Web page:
Details have emerged about Christopher Nolan’s new deal with Universal, and it sounds pretty sweet to us. Last week it was announced that Nolan was shopping his new movie, a film about ‘the father of the atomic bomb’ Robert Oppenheimer, around several different movie studios.
This came as something of a surprise considering the filmmaker’s fruitful relationship with Warner Bros, and there was speculation online that the HBO Max debacle had soured their partnership. It’s been reported that Paramount, Sony, Universal, and Apple all wanted the Oppenheimer movie, but it was Universal that triumphed.
How did Universal best these other studios? Well, it seems by saying “yes” to almost all of the Batman director’s demands. According to The Hollywood Reporter, Universal has given Nolan complete creative control over the production, 20% of first-dollar gross, and a so-called “blackout period” where the studio will not release another movie three weeks before or three weeks after his release.
That’s not all he’s getting in the deal. Universal has also agreed to bankroll his war movie, with a reported production budget of $100 million and an equal marketing spend. Perhaps the deal’s most notable aspect, though, is the length of the theatrical window. Most studios are currently experimenting with a reduced theatrical window to mitigate the impact Covid-19 has had on cinema-going audiences.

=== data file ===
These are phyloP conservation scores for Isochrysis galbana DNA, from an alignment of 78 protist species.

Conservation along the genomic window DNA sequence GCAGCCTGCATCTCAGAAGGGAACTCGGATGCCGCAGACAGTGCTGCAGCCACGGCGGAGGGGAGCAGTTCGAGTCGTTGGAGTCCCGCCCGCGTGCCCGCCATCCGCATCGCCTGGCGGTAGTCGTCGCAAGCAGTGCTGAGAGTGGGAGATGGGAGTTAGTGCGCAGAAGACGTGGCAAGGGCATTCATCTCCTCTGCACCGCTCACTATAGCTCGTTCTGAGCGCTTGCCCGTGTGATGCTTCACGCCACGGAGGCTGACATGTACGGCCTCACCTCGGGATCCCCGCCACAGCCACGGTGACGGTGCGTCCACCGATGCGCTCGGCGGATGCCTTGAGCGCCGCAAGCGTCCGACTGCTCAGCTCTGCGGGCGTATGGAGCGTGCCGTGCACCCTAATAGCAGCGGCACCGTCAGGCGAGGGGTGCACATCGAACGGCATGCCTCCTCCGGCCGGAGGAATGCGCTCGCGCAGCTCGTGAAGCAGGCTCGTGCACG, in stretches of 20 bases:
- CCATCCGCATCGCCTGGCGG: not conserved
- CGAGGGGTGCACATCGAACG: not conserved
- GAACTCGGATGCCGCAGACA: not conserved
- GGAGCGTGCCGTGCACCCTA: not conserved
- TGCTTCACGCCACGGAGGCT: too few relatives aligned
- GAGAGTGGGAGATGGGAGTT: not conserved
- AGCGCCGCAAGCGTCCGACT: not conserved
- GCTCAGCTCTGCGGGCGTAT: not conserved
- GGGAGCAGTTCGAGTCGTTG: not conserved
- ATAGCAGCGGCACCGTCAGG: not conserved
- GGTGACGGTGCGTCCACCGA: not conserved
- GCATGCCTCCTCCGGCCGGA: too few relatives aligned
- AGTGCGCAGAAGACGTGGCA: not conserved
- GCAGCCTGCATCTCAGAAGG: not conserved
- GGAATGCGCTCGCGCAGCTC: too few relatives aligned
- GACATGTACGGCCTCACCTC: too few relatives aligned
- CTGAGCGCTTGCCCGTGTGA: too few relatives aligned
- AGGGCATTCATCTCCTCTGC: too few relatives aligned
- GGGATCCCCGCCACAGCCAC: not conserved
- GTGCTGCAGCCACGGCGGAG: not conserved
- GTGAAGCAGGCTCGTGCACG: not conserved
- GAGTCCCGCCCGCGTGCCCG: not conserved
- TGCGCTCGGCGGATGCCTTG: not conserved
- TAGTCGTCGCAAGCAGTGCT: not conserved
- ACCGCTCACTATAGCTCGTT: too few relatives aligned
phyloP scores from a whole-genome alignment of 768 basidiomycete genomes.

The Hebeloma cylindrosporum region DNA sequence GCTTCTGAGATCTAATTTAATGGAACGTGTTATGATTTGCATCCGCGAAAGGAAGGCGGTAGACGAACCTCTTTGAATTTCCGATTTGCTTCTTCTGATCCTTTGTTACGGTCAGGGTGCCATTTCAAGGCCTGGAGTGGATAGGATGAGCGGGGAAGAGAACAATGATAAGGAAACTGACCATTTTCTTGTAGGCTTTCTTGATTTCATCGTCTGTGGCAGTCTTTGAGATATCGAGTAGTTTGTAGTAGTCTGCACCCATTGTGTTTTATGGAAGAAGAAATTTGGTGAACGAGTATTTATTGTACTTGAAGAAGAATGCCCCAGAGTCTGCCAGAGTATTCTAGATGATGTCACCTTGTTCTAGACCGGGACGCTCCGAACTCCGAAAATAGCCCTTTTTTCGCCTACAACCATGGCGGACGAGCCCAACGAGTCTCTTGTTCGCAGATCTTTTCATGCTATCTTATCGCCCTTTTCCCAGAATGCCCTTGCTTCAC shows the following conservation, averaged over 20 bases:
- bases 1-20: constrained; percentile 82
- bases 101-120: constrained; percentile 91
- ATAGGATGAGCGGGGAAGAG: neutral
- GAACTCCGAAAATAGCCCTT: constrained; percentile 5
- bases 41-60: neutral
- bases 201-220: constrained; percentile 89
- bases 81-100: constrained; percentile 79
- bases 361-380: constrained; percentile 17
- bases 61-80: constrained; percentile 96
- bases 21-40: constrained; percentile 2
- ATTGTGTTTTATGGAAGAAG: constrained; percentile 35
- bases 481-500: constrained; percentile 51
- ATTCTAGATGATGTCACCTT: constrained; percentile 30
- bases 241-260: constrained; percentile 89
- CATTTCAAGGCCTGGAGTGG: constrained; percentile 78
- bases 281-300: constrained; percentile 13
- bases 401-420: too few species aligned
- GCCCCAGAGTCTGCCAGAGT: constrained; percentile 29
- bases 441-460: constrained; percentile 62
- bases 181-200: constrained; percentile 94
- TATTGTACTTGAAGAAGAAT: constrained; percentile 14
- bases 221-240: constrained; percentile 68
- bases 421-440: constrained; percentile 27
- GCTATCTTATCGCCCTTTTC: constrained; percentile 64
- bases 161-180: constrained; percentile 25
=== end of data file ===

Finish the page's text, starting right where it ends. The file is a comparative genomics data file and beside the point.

There’s some dispute between sources, but it’s been reported that Nolan has asked for a 100-day theatrical window. This was reportedly part of the deal Nolan enjoyed at Warners, but that was before the pandemic made the traditional 70-90 day theatrical exclusive window untenable.
Universal had previously agreed to a deal with AMC and Cinemark that allowed them to bring their movies to home entertainment after a 17-day theatrical window that expanded out to 31 days if the movie made at least $50 million in its opening weekend. According to Variety, Nolan’s new thriller movie will be exempt from this deal.
Variety has described the power that Nolan wields over his film’s distribution rights as “unprecedented”, although there’s some discussion online that other highly regarded filmmakers may enjoy similar deals.
There also seems to be some flexibility baked into the agreement with Variety reporting that Universal can release movies during the blackout period if they don’t directly compete with Nolan’s movie. So don’t worry, Secret Life of Pets fans Nolan’s not going to disrupt your viewing.
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